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INTRODUCTION

The third stage of labor refers to the interval from the delivery of the baby to the separation and expulsion of the placenta. The major complication associated with this period is postpartum hemorrhage (PPH), which is the most common cause of maternal morbidity and mortality in developing countries. Even in developed countries, although maternal mortality rates are much lower, PPH remains a major concern . It ranks just behind thromboembolic events and hypertensive disease as a common cause of maternal death in women whose pregnancies continue beyond 20 weeks. METHODS OF PLACENTAL SEPARATION Expectant management In this management the placental separation and its descent in to the vagina are allowed to occur spontaneously. Minimal assistance may be given for the placental expulsion if it need. Constant watch is mandatory and the patient should not be left alone If the mother is delivered in the lateral position, she should be changed to dorsal position to not features of placental separation and to assess the amount of blood loss PHYSIOLOGICAL PROCESSESS -The physiological processes occurring during the 3rd stage are a continuation of those forces/processes occurring during the 1st and 2nd stages of labour -Interplay of mechanical and haemostatic factors to separate and expel the placenta, and control bleeding from the placental site Separation and Descent of the Placenta -Baby born - marked reduction in size of uterus due to powerful contraction and retraction (ongoing) -Size of placental site therefore reduced (can be up to before separation begins) -Inelastic placenta is squeezed by contraction Separation and Descent of the Placenta -Congested veins burst with next contraction
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-Small amount of blood released (extravasated) causing villi to shear off from the spongy layer of deciduas -Placenta separates (at Layer of Nitabusch)-stripped from its attachment due to reduction in surface area of placental site as uterus shrinks -Placenta undermined, detached and propelled into lower uterine segment -Non-elastic placenta has detached from the shrinking uterine wall -Primary mechanism is the reduction in surface area of placental site as the uterus shrinks -Secondary mechanism is the formation of haematoma due to venous occlusion and vascular rupture in the placental bed caused by uterine contractions Methods of Placental Separation -Schultze Method : placenta normally separates in the centre and folds in on itself, peeling off the membranes as it descends into the lower part of uterus -Fetal surface appears at vulva with membranes trailing behind -Minimal visible blood loss as retroplacental clot contained within membranes (inverted sac) -Matthews Duncan Method : less commonly, separation starts at the lower edge of placenta (asymmetrical/lateral border separates) -Placenta slips down sideways and maternal surface appears first at vulva -Usually accompanied by PV bleeding blood from placental site escapes immediately -No formn of retroplacental clotslower separation and more blood loss associated with it Signs of Separation and Descent -Once separation complete, upper uterine segment contracts strongly forcing placenta into lower segment and then into the vagina -Bleeding (Separation) -Uterus smaller, rounder, fundus rises and is more freely mobile (perched on top of placenta) (Descent)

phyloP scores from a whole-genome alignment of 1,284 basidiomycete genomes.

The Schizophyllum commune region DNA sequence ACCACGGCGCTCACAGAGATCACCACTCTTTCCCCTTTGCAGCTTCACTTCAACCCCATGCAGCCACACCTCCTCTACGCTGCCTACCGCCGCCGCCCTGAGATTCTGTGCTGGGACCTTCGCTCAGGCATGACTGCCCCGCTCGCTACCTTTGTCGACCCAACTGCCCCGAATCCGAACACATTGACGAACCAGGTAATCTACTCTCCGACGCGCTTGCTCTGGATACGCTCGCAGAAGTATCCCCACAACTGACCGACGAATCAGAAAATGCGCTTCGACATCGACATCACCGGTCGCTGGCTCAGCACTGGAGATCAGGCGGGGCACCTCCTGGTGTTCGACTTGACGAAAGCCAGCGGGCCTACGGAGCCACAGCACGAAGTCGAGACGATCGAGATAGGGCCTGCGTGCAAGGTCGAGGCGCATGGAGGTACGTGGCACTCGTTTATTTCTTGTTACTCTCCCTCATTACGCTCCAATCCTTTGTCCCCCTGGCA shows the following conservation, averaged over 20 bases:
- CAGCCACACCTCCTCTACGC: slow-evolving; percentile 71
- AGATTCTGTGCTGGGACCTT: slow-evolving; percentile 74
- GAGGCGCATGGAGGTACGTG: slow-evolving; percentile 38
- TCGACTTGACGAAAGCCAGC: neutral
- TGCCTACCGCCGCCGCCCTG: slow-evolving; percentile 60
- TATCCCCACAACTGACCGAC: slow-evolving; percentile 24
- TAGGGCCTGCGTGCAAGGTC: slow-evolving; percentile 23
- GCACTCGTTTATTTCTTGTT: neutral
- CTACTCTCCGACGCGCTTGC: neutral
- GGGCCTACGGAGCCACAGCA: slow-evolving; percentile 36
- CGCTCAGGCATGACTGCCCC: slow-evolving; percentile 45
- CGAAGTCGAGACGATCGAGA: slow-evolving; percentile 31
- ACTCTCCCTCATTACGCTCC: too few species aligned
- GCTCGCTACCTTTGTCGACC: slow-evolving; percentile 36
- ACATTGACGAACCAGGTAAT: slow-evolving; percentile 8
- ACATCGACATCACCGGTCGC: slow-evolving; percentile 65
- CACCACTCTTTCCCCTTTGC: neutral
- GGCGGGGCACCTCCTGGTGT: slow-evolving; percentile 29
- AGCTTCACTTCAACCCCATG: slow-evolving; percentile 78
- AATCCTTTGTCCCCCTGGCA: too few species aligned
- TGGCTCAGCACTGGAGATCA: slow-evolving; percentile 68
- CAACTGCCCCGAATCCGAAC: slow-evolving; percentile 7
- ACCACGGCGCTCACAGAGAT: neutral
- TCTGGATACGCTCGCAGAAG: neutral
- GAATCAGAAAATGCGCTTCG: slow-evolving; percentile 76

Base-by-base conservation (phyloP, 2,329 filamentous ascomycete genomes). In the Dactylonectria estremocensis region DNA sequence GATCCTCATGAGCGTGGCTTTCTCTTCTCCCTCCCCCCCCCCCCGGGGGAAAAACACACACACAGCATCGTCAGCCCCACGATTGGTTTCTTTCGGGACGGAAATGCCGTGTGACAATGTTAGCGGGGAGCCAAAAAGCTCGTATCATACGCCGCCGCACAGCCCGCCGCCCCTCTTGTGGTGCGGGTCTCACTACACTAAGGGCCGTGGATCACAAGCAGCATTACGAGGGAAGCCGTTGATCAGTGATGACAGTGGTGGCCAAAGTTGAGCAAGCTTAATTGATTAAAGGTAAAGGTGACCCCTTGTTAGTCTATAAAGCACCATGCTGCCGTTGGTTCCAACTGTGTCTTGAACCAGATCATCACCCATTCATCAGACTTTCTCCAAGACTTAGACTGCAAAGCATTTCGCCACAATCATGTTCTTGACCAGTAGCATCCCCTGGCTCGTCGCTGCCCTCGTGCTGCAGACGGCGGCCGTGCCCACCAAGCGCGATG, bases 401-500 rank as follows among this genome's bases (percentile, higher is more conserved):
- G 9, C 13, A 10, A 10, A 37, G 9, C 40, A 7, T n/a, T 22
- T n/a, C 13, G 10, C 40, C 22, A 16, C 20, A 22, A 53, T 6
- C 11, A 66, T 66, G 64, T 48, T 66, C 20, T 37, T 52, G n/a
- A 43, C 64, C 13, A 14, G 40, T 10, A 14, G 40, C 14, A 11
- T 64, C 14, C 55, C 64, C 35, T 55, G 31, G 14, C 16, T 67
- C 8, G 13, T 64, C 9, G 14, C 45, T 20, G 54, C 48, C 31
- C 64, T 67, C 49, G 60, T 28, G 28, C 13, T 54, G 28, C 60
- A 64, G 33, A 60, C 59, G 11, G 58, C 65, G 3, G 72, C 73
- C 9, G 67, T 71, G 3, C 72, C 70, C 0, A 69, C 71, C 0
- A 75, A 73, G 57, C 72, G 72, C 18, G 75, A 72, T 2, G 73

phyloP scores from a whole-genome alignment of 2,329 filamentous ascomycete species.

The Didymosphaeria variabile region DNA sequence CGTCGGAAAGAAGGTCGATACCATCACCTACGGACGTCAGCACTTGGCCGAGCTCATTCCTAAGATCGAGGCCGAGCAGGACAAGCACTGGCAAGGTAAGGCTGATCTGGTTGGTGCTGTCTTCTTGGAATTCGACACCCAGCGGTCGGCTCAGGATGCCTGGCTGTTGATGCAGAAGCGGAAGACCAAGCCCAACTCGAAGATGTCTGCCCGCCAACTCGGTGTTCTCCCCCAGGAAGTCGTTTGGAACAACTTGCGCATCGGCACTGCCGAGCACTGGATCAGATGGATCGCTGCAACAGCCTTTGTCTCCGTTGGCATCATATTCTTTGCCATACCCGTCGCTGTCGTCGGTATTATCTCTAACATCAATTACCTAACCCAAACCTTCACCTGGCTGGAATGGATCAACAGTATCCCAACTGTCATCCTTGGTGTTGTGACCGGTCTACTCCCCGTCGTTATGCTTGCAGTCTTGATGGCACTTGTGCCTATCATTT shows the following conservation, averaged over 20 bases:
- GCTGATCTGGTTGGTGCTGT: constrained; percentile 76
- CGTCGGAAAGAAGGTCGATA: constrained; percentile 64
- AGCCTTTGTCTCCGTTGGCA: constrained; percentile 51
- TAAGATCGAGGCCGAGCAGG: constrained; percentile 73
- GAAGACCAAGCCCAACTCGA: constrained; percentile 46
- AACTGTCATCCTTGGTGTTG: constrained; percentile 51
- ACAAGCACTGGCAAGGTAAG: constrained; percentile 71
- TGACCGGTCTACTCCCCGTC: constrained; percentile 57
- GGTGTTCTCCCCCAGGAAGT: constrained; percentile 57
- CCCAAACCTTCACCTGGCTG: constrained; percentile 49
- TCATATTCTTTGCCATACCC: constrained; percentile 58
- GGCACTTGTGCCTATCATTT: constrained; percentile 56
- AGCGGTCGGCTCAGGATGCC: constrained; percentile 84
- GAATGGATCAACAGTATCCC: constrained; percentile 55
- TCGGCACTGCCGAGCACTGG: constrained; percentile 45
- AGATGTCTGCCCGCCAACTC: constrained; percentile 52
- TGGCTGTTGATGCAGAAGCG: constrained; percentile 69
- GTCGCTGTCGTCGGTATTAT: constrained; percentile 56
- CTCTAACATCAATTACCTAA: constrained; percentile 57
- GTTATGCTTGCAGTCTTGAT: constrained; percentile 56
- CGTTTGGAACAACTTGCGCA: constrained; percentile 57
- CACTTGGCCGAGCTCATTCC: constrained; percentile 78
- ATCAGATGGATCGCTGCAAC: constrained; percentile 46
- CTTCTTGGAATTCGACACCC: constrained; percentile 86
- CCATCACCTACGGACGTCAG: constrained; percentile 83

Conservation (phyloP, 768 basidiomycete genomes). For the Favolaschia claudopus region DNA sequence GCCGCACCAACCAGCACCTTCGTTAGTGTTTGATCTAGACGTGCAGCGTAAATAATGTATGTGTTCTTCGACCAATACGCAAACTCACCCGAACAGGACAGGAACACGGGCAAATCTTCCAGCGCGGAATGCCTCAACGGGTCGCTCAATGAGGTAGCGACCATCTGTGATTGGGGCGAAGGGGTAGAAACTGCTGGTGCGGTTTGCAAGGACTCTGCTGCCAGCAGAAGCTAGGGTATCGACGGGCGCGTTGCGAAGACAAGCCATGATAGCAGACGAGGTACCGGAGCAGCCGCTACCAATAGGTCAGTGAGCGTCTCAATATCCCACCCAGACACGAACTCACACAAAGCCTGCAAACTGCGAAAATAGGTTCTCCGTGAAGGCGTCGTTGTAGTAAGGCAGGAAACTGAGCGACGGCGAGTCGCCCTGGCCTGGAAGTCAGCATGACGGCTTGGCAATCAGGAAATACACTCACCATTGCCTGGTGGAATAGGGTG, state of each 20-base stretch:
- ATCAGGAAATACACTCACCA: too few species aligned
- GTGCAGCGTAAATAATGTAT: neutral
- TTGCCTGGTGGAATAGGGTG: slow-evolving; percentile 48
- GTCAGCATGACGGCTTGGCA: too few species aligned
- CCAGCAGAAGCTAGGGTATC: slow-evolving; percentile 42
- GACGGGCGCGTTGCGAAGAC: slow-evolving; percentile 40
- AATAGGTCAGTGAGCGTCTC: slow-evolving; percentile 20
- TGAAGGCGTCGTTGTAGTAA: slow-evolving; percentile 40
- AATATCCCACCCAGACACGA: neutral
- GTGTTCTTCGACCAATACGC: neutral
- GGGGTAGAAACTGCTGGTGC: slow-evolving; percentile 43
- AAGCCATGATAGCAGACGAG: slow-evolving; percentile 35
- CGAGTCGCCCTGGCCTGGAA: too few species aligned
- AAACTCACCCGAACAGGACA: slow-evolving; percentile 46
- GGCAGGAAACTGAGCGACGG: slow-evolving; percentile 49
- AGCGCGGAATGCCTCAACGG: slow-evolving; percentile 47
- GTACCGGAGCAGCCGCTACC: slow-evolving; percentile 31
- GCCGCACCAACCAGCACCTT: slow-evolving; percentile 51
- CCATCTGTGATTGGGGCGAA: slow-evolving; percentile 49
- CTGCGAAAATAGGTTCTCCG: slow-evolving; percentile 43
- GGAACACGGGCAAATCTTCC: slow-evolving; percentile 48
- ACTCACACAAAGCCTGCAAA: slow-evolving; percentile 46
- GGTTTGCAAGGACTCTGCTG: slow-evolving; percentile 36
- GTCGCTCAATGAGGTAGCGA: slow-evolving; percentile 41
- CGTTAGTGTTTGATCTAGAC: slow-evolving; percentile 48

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Cord lengthens Control of Bleeding -Normal blood flow through site is 500-800 ml/minute (10-15% of cardiac output) Normal physiological processes are critical factors in minimising blood loss and protecting the woman -1. Powerful contraction/retraction of uterus especially action of interlacing muscle fibres (living ligature) which constrict blood vessels running through the myometrium 2. Pressure exerted on placental site by walls of contracted uterus (apposition once placenta and membranes delivered) 3. Blood clotting mechanism (sinuses and torn vessels)

Active management of third stage


Procedures: inj.ergometrine 0.25 mg or methergin 0.2 mg is given intravenously following birth of the anterior shoulder. If administered prior to this, there is chance of imprisonment of the shoulder behind the symphysis pubis. This is followed by slow delivery of the baby taking at least 2-3 minutes. The placenta is expected to be delivered following the delivery of the buttocks. If the placenta is not delivered instantaneously, it should be delivered for with by controlled cord traction technique after clamping the cord while the uterus still remains contracted. If the first attempt fails, another attempt is made after 2-3 minutes failing which another attempt is made at 10 minutes. If this still fails , manual removal is to be done. I f the administration is mistimed as might happen in a busy labour room, one should not be panicky but conduct the third stage with conventional watchful expectancy. CONCLUSION The third stage begins after the expulsion of the fetus and ends with expulsion of the placenta and membaranes. Its average duration is 15 minutes. The stage concerns with placental separation and expulsion. The separation is achieved by marked reduction the uterine surface area of the placental site following delivery due to retraction. The placenta being inelastic shearers its attachment through the deep spongy decidual layer. There are 2 ways of separation central and marginal.